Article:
Ways to Minimize Distractions  

Santta 61M
4 posts
6/22/2006 7:56 pm

Last Read:
7/4/2006 11:47 am

Ways to Minimize Distractions

There are lots of potential distractions. If you can't avoid
them, minimize them. You do that by focusing totally on the
speaker and paying attention. Here are four specific
techniques that will help you concentrate while listening:

1. Take a deep breath. This will prevent you from
interrupting, and will provide your brain with invigorating
oxygen. Try it now, and as you're doing it, try to speak. It
doesn't work very well, does it?

2. Consciously decide to listen. No matter who's
speaking, pay attention and listen for information that's
particularly interesting or useful. You never know what you
might learn. As show-biz wit Wilson Mizner once said, "A good
listener is not only popular everywhere, but after a while he
knows something."

3. Mentally paraphrase what the speaker is saying. This
will prevent you from daydreaming about irrelevant and
superfluous topics. You'll concentrate on the speaker instead
of yourself.

4. Maintain eye contact. Where your eyes focus, your ears
follow. You're most likely to listen to what you are looking

So, if you can't eliminate a distraction, use one or more of
these techniques-breathe deeply, decide to listen, paraphrase,
or maintain eye contact. They'll help you handle the

There are five basic reasons we fail to listen well. First,
listening takes effort. As I said, it's more than just keeping
quiet. It means really concentrating on the other person. An
active listener registers increased blood pressure, a higher
pulse rate, and more perspiration. Because it takes so much
effort, a lot of people just don't listen.

Second, there's now enormous competition for our attention
from radio, TV, movies, computers, books and magazines, and
much more. With all these incoming stimuli, we've learned to
screen out information we deem irrelevant. Unfortunately, we
also screen out things that are important.

Here's a third reason why we don't listen well: We think we
already know what someone is going to say. We assume that we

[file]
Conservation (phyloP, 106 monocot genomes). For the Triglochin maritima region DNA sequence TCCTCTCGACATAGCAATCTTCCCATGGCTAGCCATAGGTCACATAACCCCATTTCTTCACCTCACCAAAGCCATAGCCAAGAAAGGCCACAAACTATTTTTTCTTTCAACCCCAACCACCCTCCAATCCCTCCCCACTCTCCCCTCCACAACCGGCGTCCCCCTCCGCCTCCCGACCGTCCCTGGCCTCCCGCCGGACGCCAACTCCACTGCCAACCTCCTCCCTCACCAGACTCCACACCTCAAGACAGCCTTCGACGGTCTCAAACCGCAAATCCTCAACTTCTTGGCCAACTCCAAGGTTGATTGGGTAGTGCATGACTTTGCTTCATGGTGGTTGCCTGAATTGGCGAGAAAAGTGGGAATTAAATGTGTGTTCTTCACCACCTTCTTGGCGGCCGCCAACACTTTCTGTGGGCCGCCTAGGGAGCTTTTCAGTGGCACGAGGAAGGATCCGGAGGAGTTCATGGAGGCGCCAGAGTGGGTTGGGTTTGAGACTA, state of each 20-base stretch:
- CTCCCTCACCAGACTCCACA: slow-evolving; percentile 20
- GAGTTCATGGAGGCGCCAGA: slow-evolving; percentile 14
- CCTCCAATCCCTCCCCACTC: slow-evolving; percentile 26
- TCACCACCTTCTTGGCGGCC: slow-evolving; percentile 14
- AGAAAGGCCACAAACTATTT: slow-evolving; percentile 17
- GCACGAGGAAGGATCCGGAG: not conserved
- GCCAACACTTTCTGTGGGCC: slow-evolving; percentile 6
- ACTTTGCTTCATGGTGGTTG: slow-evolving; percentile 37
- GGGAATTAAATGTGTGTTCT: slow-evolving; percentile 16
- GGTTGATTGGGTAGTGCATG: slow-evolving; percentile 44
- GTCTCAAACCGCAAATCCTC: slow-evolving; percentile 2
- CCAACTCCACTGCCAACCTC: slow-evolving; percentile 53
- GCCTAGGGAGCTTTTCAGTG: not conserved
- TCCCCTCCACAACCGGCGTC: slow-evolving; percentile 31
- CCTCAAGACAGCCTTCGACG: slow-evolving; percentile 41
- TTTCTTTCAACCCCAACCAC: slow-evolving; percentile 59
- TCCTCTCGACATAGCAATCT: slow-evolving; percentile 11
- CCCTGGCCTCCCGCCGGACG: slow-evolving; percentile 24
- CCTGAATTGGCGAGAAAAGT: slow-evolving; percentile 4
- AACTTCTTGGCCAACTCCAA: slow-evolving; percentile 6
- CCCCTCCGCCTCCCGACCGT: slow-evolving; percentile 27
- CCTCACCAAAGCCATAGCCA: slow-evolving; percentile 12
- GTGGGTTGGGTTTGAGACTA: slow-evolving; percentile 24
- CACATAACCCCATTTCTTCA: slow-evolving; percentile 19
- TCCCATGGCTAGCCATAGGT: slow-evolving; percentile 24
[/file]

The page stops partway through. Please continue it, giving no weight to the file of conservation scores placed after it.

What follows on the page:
have a full understanding right from the start, so we jump in
and interrupt. We don't take the time required to hear people

The fourth reason has to do with the speed gap-the difference
between how fast we talk and how fast we listen. The average
person speaks at about 135 to 175 words a minute, but
comprehends at 400 to 500 words a minute. For the person who's
not listening well, that's plenty of time to jump to
conclusions, daydream, plan a reply, or mentally argue with
the speaker. At least that's how poor listeners spend the

And the fifth reason we don't listen well is because we don't
know how. We do more listening than speaking, reading, or
writing. But I bet you've never had a course in listening,
have you?

I think listening is the most neglected and least understood
of all the aspects of communication. And, largely, this weak
link springs from bad habits. In short, we haven't been
trained to listen.

An untrained listener is likely to understand and retain only
50 percent of a conversation moments after it's finished. This
retention rate drops to an even less impressive 25 percent
just 48 hours later. So an untrained listener's recall of a
conversation that took place more than a couple of days ago
will always be incomplete and usually inaccurate. No wonder
people seldom agree about what's been discussed!

angelofmercy5 60F
17881 posts
6/22/2006 8:12 pm

What a great post! Thank you.

Santta 61M

6/23/2006 6:12 pm

You are welcome!

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